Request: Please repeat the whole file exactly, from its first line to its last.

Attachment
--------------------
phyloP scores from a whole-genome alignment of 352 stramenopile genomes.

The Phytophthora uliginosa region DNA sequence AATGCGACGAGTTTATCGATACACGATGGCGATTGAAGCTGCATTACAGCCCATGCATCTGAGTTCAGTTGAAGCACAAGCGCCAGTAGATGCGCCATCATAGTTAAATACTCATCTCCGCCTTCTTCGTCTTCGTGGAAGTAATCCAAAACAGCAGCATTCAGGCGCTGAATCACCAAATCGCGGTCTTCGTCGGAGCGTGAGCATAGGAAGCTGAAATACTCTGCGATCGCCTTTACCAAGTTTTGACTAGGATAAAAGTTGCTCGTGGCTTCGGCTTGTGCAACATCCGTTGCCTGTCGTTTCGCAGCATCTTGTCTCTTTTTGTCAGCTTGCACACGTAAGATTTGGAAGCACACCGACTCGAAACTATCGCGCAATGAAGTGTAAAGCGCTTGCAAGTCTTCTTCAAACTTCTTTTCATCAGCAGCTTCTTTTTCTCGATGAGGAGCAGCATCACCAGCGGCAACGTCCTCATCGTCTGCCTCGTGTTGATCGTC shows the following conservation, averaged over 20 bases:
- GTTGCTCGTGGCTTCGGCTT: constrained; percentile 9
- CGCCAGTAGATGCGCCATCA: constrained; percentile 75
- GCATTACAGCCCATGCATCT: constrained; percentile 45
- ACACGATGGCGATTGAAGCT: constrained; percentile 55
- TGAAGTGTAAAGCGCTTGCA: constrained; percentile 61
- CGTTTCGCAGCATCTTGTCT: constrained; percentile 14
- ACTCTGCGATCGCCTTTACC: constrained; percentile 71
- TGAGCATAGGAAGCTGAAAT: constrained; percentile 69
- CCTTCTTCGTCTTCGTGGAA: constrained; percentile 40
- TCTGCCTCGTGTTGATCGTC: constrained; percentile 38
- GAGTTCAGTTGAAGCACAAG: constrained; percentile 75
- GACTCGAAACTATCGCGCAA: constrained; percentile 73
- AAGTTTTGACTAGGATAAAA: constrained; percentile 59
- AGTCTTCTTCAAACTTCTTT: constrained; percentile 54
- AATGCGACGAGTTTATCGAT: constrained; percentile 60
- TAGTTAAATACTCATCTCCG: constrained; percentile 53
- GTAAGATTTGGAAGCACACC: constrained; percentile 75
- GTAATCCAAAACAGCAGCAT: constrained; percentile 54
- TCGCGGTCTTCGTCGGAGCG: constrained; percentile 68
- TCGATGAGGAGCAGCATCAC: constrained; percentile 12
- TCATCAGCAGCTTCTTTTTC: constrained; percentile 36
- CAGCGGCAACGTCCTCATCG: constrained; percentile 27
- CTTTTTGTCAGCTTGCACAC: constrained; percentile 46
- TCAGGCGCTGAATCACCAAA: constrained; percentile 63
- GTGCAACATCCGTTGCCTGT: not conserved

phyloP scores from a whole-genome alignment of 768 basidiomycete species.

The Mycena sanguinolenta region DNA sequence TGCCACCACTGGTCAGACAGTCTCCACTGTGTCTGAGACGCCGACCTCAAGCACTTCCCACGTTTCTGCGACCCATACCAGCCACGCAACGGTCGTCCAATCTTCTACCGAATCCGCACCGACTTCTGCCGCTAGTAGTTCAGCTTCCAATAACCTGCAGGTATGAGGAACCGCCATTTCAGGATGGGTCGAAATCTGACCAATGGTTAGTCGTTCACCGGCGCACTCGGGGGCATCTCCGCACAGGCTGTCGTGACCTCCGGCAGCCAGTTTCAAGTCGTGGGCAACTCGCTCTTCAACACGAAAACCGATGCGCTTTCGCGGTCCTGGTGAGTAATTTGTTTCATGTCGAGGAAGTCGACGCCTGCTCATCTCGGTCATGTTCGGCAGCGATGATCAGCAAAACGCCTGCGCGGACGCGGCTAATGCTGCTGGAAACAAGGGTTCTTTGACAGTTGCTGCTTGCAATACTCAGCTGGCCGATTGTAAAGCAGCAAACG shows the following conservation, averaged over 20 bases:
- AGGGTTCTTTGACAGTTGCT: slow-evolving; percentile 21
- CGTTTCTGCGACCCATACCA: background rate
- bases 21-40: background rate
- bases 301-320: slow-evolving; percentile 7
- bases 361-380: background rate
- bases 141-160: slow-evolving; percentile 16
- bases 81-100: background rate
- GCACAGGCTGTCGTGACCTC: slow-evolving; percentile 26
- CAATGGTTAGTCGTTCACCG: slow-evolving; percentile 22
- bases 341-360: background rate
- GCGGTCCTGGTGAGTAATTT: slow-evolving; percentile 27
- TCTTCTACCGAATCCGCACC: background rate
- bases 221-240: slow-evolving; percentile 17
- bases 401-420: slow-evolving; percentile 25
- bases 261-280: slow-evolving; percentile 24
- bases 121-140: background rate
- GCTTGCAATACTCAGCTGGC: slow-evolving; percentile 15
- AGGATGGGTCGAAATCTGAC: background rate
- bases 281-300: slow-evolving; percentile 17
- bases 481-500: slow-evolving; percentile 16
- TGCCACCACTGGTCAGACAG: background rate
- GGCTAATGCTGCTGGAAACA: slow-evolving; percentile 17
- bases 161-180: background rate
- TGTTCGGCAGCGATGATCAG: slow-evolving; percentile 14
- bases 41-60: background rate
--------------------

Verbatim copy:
phyloP scores from a whole-genome alignment of 352 stramenopile genomes.

The Phytophthora uliginosa region DNA sequence AATGCGACGAGTTTATCGATACACGATGGCGATTGAAGCTGCATTACAGCCCATGCATCTGAGTTCAGTTGAAGCACAAGCGCCAGTAGATGCGCCATCATAGTTAAATACTCATCTCCGCCTTCTTCGTCTTCGTGGAAGTAATCCAAAACAGCAGCATTCAGGCGCTGAATCACCAAATCGCGGTCTTCGTCGGAGCGTGAGCATAGGAAGCTGAAATACTCTGCGATCGCCTTTACCAAGTTTTGACTAGGATAAAAGTTGCTCGTGGCTTCGGCTTGTGCAACATCCGTTGCCTGTCGTTTCGCAGCATCTTGTCTCTTTTTGTCAGCTTGCACACGTAAGATTTGGAAGCACACCGACTCGAAACTATCGCGCAATGAAGTGTAAAGCGCTTGCAAGTCTTCTTCAAACTTCTTTTCATCAGCAGCTTCTTTTTCTCGATGAGGAGCAGCATCACCAGCGGCAACGTCCTCATCGTCTGCCTCGTGTTGATCGTC shows the following conservation, averaged over 20 bases:
- GTTGCTCGTGGCTTCGGCTT: constrained; percentile 9
- CGCCAGTAGATGCGCCATCA: constrained; percentile 75
- GCATTACAGCCCATGCATCT: constrained; percentile 45
- ACACGATGGCGATTGAAGCT: constrained; percentile 55
- TGAAGTGTAAAGCGCTTGCA: constrained; percentile 61
- CGTTTCGCAGCATCTTGTCT: constrained; percentile 14
- ACTCTGCGATCGCCTTTACC: constrained; percentile 71
- TGAGCATAGGAAGCTGAAAT: constrained; percentile 69
- CCTTCTTCGTCTTCGTGGAA: constrained; percentile 40
- TCTGCCTCGTGTTGATCGTC: constrained; percentile 38
- GAGTTCAGTTGAAGCACAAG: constrained; percentile 75
- GACTCGAAACTATCGCGCAA: constrained; percentile 73
- AAGTTTTGACTAGGATAAAA: constrained; percentile 59
- AGTCTTCTTCAAACTTCTTT: constrained; percentile 54
- AATGCGACGAGTTTATCGAT: constrained; percentile 60
- TAGTTAAATACTCATCTCCG: constrained; percentile 53
- GTAAGATTTGGAAGCACACC: constrained; percentile 75
- GTAATCCAAAACAGCAGCAT: constrained; percentile 54
- TCGCGGTCTTCGTCGGAGCG: constrained; percentile 68
- TCGATGAGGAGCAGCATCAC: constrained; percentile 12
- TCATCAGCAGCTTCTTTTTC: constrained; percentile 36
- CAGCGGCAACGTCCTCATCG: constrained; percentile 27
- CTTTTTGTCAGCTTGCACAC: constrained; percentile 46
- TCAGGCGCTGAATCACCAAA: constrained; percentile 63
- GTGCAACATCCGTTGCCTGT: not conserved

phyloP scores from a whole-genome alignment of 768 basidiomycete species.

The Mycena sanguinolenta region DNA sequence TGCCACCACTGGTCAGACAGTCTCCACTGTGTCTGAGACGCCGACCTCAAGCACTTCCCACGTTTCTGCGACCCATACCAGCCACGCAACGGTCGTCCAATCTTCTACCGAATCCGCACCGACTTCTGCCGCTAGTAGTTCAGCTTCCAATAACCTGCAGGTATGAGGAACCGCCATTTCAGGATGGGTCGAAATCTGACCAATGGTTAGTCGTTCACCGGCGCACTCGGGGGCATCTCCGCACAGGCTGTCGTGACCTCCGGCAGCCAGTTTCAAGTCGTGGGCAACTCGCTCTTCAACACGAAAACCGATGCGCTTTCGCGGTCCTGGTGAGTAATTTGTTTCATGTCGAGGAAGTCGACGCCTGCTCATCTCGGTCATGTTCGGCAGCGATGATCAGCAAAACGCCTGCGCGGACGCGGCTAATGCTGCTGGAAACAAGGGTTCTTTGACAGTTGCTGCTTGCAATACTCAGCTGGCCGATTGTAAAGCAGCAAACG shows the following conservation, averaged over 20 bases:
- AGGGTTCTTTGACAGTTGCT: slow-evolving; percentile 21
- CGTTTCTGCGACCCATACCA: background rate
- bases 21-40: background rate
- bases 301-320: slow-evolving; percentile 7
- bases 361-380: background rate
- bases 141-160: slow-evolving; percentile 16
- bases 81-100: background rate
- GCACAGGCTGTCGTGACCTC: slow-evolving; percentile 26
- CAATGGTTAGTCGTTCACCG: slow-evolving; percentile 22
- bases 341-360: background rate
- GCGGTCCTGGTGAGTAATTT: slow-evolving; percentile 27
- TCTTCTACCGAATCCGCACC: background rate
- bases 221-240: slow-evolving; percentile 17
- bases 401-420: slow-evolving; percentile 25
- bases 261-280: slow-evolving; percentile 24
- bases 121-140: background rate
- GCTTGCAATACTCAGCTGGC: slow-evolving; percentile 15
- AGGATGGGTCGAAATCTGAC: background rate
- bases 281-300: slow-evolving; percentile 17
- bases 481-500: slow-evolving; percentile 16
- TGCCACCACTGGTCAGACAG: background rate
- GGCTAATGCTGCTGGAAACA: slow-evolving; percentile 17
- bases 161-180: background rate
- TGTTCGGCAGCGATGATCAG: slow-evolving; percentile 14
- bases 41-60: background rate